I regaled my sweetheart and my child with my adventures, all of a consistent tone: dark, haunting, dreamlike, strange, whimsical but never slapstick. I told my child of the Fathomking’s Hold, of the Iron Republic, of the vast ice-fortress Frostfound. I recounted encounters with strange jellyfish and clouds of zee-bats, and as I spoke, I saw my child’s eyes light up with wonder and longing. I felt a mixture of pride and terror as I realized that on the day when I fail to return to Fallen London, when I inevitably venture too far and succumb to the Unterzee’s terrors, my child will claim some shred of my belongings and set out to zee, seeking adventure, fortune, or just a resting place for my bones.

    – William Coberly


    The Best Game to Reaffirm Your Notions that You Were a Great Designer All Along, or Confirm that You’re Terrible at Game Design but You’ll Have a Lot of Fun and Please Play It It’s Awesome Award: Super Mario Maker
    Super Mario Maker is the essence of what videogames are.

    That might sound weird in a year that ran the gamut between multiple high budget open world adventures, contrastingly tiny independent games about feelings and, of course, the invention of a new totally legitimate sport of turbo infused low gravity trucks playing soccer game Rocket League.

    Even still Super Mario Maker taps into the magic that is videogames; these arcane things that are a couple parts technology and many more parts interlocking creativity with a lot of unseen polish tying them together that have captivated millions of humans across the globe for decades.

    Nintendo has offered up a toy box filled to the brim with almost everything you could want, with some extras that no one knew could exist, wrapped in a tool that easily conveys a breadth of information, allowing players to quickly play and test their creation, re-wrap it in new graphic and play styles and, eventually, share it. Through this, Nintendo has crafted something that easily outranks even the seemingly more forward thinking games like Little Big Planet, because all of the basics of Mario, like control and feel, are inherently much better.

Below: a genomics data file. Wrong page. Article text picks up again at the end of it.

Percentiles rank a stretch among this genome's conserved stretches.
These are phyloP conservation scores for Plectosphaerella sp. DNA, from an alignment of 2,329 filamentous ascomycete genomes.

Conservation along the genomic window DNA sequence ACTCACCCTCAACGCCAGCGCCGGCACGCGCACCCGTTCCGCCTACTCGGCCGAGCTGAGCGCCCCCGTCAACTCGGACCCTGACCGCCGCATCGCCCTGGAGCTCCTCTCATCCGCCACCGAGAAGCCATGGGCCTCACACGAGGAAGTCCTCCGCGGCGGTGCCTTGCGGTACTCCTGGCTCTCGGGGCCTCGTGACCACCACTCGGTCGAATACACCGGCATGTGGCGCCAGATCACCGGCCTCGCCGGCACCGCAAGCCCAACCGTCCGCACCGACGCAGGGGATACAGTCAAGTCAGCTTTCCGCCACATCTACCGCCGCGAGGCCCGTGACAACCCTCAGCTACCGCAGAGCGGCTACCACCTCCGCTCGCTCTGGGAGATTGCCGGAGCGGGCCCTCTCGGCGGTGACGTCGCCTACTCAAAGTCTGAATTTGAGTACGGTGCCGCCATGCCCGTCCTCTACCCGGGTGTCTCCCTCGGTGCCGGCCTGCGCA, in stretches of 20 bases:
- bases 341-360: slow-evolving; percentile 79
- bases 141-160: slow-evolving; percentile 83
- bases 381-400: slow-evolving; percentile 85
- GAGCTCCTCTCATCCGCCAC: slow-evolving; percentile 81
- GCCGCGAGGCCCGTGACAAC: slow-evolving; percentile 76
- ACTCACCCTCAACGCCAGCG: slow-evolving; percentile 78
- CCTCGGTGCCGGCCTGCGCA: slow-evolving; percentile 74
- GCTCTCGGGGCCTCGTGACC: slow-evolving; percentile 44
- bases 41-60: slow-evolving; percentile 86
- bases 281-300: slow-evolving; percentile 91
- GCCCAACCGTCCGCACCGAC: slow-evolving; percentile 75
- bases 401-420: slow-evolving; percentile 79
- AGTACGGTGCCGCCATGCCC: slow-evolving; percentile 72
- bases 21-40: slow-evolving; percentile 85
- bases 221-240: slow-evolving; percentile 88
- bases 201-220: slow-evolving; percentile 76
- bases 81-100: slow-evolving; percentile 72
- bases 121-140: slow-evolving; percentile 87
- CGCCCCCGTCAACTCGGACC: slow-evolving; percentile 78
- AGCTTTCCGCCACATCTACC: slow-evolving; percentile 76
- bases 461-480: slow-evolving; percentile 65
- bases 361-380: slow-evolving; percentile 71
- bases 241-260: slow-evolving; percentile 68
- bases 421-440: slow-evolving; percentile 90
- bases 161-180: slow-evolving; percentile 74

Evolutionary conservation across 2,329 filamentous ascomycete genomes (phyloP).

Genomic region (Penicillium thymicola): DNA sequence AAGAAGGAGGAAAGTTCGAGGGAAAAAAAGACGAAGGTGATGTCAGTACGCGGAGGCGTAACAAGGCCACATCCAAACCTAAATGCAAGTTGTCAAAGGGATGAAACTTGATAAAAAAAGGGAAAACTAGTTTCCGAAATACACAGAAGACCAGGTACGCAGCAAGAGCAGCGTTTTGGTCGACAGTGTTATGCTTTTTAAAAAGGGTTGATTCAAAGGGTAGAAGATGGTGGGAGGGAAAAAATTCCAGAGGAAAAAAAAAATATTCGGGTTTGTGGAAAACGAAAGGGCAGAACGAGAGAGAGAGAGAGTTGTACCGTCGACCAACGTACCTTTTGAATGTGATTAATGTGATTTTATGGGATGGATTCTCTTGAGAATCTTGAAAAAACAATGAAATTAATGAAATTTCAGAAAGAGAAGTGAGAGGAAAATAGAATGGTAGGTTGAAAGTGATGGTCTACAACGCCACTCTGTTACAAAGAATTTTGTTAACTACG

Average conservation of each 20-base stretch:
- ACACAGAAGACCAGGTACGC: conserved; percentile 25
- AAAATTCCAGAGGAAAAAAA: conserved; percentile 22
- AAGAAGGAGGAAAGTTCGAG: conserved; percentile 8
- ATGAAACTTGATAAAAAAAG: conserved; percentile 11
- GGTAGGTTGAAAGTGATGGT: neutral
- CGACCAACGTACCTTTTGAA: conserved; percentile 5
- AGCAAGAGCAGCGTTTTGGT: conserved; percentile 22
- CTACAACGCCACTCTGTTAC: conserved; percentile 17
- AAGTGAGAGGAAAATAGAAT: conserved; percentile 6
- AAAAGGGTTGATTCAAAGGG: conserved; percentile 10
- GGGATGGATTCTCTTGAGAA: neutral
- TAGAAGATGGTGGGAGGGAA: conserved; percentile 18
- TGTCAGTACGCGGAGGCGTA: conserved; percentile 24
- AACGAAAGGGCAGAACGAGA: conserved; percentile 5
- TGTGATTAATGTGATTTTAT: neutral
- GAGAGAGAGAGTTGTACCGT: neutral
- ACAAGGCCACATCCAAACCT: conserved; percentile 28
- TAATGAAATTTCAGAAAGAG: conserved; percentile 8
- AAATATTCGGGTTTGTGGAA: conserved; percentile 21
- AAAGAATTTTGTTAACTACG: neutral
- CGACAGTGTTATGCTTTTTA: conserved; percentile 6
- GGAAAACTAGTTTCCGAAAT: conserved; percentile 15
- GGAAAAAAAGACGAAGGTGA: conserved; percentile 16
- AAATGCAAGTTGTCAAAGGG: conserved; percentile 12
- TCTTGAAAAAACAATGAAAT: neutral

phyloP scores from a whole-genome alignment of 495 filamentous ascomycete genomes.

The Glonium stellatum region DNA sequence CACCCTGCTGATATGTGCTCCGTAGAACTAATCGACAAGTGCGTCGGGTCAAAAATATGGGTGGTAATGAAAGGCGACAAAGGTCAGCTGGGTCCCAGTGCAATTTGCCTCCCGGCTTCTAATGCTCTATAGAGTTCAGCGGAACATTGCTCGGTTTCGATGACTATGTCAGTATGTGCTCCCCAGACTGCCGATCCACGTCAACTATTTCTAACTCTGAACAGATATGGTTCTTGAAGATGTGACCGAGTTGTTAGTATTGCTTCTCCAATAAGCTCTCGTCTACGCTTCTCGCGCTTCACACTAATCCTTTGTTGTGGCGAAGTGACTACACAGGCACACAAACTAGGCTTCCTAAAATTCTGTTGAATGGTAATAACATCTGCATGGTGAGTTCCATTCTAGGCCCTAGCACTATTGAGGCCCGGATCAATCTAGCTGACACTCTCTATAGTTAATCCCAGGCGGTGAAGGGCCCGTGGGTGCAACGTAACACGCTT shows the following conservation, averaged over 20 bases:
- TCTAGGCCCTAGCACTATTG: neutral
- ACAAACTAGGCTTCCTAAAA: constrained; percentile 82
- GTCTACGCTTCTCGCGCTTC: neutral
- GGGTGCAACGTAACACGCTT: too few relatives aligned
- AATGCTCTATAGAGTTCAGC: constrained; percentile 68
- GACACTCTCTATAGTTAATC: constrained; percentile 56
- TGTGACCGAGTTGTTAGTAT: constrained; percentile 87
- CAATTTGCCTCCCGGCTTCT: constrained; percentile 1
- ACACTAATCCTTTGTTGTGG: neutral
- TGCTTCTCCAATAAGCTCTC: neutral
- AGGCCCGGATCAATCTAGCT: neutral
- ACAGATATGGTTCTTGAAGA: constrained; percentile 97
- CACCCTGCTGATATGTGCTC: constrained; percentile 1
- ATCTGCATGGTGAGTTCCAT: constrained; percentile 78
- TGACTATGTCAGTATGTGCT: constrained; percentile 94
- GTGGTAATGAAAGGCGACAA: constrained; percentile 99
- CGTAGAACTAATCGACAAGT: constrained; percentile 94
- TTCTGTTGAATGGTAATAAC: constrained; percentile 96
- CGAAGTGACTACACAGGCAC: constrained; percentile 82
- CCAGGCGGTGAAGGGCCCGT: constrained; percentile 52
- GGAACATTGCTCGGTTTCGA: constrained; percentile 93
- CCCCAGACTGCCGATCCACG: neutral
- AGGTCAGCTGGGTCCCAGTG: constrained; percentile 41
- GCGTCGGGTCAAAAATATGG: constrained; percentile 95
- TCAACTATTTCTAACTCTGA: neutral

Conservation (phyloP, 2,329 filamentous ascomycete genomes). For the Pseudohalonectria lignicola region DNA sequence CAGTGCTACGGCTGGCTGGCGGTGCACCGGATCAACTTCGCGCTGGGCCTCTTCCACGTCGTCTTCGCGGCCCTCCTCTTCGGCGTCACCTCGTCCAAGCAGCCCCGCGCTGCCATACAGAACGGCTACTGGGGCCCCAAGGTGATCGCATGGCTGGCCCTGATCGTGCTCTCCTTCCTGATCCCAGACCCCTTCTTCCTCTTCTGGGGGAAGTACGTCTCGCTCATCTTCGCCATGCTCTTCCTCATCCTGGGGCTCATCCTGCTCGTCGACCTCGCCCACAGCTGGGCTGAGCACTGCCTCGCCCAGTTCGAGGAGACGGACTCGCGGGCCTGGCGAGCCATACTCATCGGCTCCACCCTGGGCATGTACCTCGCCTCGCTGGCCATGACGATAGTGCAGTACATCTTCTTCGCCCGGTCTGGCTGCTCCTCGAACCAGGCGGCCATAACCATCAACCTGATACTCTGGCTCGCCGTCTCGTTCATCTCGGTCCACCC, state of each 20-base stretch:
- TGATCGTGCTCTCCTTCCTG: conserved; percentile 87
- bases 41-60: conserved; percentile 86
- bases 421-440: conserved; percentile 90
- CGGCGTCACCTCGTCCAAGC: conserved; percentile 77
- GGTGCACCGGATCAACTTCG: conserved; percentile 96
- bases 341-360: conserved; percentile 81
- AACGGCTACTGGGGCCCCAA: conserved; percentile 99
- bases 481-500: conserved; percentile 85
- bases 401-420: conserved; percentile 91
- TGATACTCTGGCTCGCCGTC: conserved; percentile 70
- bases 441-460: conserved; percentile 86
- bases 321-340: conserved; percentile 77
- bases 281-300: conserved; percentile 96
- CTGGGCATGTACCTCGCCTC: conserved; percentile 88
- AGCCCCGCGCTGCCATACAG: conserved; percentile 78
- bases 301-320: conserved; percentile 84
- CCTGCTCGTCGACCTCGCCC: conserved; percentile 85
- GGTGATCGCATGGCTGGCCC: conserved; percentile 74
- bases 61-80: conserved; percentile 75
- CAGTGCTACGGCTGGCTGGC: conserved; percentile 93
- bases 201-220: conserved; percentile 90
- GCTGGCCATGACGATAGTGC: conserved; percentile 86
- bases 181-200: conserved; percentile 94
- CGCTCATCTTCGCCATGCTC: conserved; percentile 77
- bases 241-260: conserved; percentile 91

In the age where games are taking more control away on the large scale, and creation is becoming more and more of an option, through the streamlining of engines and the openness of platforms, Nintendo has managed to create a game building package that stands up, holds its hands out and says “Create.”

    – Shawn Alexander Allen

    Her Story

    Best Game for Compulsive Note Taking: Her Story
    There’s a veneer of absolute objectivity in Her Story. There’s one face and one voice. One victim and one investigation, date and time marked to the second, with every word transcribed and indexed, including “and” and “the.”

    But there is never really just one voice. None of our stories is ever completely consistent.

    So you’ll start taking notes. When was the car in Glasgow? What outfit corresponds with which day? When did she ask for coffee and when did she ask for tea? When were the storybook illustrations brought to the table? What keywords might prompt the database to give you a few new videos? What questions might bring you a little closer to the truth?

    And when you finally find the story you’ve been looking for, the one that lies at the end of the trail of breadcrumbs, what do you do with all those notes? What do they really tell you? How much can you objectively know? How much is guesswork? How much is her story, and how much is yours?

    – Gavin Craig


    Best “What is It?”: The Beginner’s Guide
    What? You’ve never played The Beginner’s Guide? Gosh, you really should.

    Look, I need to let you know about this game. It starts off as this fascinating tour through the catalog of a designer, an exploration into how much of ourselves we put into our creations.

    The guiding voice in The Beginner’s Guide can be a little pedantic in the way it explains everything to you, but hang in there… that’s part of the point. This game isn’t what you think it is… or it’s exactly what you thought it was, but had become convinced it wasn’t.

    Anyway, that doesn’t matter. Abandon those expectations entirely and just experience this thing for what it is. What is it? I don’t know… exactly.

    But I’ll guess. It’s a cry for help masquerading as a different kind of cry for help. Or maybe it’s a hate-letter creator David Wredon has written to himself, or to his audience, or maybe to me?

    Anyway, it doesn’t matter. You have to check out this game. Trust me. You’ll thank me for it.

    I need you to play it. You’ll love me for it.

    Don’t take this away from me. Play it. I need this.

    Is my blurb okay? I wonder if David will like it.

    – Richard Clark


    Biggest Emotional Swings of 2015: Undertale